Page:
Forest Service Loses Money On Commercial Logging And Red Ink Will Be Worse In 1997 Than Record Losses From Year Before
Financial losses at the U.S. Forest Service were significantly worse in fiscal year 1997 than the record-setting losses of 1996, according to preliminary figures released this week.
Numbers crunchers outside of the Forest Service predict that the bottom line will show the agency lost half a billion dollars, once payments to counties and Congressional appropriations are tallied.
The agency took in $64 million less between Oct. 1, 1996, and Sept. 30, 1997, than it did the previous year, according to the annual statement of receipts. This staggering drop came even though the agency sold 220 million more board feet of timber in 1997 than 1996.
“Red ink follows red ink,” said Robert E. Wolf, forester and retired analyst for the Congressional Research Service. “If you think the Forest Service was losing money in 1996, wait until 1997.”
After taking 15 months to make the numbers public, the Forest Service last week admitted to losing $15 million in fiscal year 1996 on commercial logging - the first time the agency has acknowledged losing money selling trees.
Critics charge that when the Forest Service’s payments to counties for 25 percent of its gross receipts is calculated, in addition to Congressional appropriations, 1996’s losses top $472 million.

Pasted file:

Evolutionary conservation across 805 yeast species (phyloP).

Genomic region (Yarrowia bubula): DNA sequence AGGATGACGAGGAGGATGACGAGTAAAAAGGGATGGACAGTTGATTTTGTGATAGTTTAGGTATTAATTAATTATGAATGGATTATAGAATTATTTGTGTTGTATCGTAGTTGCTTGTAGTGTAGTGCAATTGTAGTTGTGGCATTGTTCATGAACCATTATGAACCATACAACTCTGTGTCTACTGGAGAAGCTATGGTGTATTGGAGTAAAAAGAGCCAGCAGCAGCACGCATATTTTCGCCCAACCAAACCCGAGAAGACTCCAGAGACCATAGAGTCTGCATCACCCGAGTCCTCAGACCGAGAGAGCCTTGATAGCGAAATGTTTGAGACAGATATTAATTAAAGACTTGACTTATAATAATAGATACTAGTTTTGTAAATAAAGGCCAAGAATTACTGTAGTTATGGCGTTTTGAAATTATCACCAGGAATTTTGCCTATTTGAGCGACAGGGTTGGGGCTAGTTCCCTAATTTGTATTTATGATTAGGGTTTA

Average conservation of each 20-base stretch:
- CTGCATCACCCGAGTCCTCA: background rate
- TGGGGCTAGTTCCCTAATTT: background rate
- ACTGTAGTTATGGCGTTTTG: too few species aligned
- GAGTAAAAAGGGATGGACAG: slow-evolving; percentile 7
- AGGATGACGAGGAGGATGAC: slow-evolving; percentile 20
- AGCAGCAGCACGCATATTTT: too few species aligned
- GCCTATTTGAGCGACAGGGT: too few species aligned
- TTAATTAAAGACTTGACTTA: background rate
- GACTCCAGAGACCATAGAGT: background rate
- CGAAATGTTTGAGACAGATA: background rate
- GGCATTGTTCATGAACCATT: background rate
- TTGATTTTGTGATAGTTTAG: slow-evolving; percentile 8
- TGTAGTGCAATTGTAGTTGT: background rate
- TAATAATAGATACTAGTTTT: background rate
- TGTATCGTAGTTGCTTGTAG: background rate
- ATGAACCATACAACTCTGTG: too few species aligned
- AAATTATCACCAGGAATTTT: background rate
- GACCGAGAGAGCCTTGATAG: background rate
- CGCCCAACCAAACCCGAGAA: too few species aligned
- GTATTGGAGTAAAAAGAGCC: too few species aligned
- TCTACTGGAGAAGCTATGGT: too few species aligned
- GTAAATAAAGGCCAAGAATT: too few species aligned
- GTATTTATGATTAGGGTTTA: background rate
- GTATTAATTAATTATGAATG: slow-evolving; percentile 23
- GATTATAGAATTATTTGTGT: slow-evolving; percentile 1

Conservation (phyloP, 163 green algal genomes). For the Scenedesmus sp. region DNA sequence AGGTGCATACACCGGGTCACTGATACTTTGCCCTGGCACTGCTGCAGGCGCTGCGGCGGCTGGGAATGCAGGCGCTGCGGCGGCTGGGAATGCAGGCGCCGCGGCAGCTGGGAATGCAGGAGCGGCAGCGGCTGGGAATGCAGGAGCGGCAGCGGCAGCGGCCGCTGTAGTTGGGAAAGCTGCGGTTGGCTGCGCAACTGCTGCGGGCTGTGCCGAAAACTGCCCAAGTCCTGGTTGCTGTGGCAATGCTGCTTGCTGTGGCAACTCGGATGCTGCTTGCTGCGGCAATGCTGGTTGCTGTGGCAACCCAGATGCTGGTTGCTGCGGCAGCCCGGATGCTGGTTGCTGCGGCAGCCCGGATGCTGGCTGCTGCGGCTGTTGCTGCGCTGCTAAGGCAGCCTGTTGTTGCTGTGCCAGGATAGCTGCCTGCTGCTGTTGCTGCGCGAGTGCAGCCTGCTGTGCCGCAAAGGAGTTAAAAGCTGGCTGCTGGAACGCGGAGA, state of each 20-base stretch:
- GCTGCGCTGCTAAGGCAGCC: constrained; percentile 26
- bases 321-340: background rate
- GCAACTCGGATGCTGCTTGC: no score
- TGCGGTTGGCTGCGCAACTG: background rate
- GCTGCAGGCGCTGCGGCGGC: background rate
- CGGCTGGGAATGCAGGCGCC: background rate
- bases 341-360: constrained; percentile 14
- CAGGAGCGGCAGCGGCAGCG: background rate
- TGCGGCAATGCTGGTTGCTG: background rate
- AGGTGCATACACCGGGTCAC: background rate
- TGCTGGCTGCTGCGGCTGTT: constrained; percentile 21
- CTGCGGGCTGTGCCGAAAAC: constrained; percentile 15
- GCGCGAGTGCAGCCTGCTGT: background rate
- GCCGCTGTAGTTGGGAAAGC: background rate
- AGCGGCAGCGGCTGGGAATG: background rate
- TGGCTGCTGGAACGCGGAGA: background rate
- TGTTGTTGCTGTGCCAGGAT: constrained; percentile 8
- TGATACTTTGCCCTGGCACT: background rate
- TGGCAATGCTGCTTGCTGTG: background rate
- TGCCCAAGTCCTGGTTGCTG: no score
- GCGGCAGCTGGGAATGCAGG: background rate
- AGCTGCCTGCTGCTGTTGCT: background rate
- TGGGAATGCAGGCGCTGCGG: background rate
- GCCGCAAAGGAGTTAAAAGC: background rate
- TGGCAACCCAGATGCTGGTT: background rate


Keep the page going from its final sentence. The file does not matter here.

That will hit $525 million worth of red ink for fiscal 1997, Wolf predicted. And “no private company in the world would be allowed not to count all of those costs against its bottom line,” he added.
The Forest Service is blaming increasing demand for recreation and fish and wildlife protection for its 1996 losses. The agency also points to logging in the name of forest health rather than making money as reasons for the rupture of red.
“Forests live a long, long time. To assume you are going to run a profit on an annual basis for everything you do is a false assumption,” Forest Service Chief Mike Dombeck told the Associated Press.
U.S. Sen. Larry Craig, R-Idaho, issued a statement last month saying the losses are not surprising. “The volume and value of timber sold on national Forest Service lands has declined dramatically in recent years and the costs of complying with conflicting and cumbersome federal regulations has risen enormously,” Craig said.
Wolf disagrees strongly. The Forest Service sold 3.6 billion board feet of timber in fiscal year 1997, up from 3.38 billion board feet in 1996, Wolf said.
Sales during the 1980s, generally the benchmark for comparisons of the annual volume of logs sold, were a historic aberration, not the normal level of sales, forest historians point out.
And much of the timber sold between July 1995 through December 1996 - which includes the first quarter of fiscal 1997 - was done under the salvage rider. Under the rider, environmental laws didn’t apply and appeals weren’t even entertained, Wolf said, so regulations are hardly the culprit.
Lumber prices have declined for a number of reasons, Wolf said. Part of it is due to the fact that the Forest Service flooded the market with trees when it cut loose with the salvage rider.
Part of it is due to the wobbling Asian economy, which lost its appetite for lumber.
“It’s fine and dandy to argue inefficiency, but to blame none of it on the facts of life is a bit much,” Wolf said.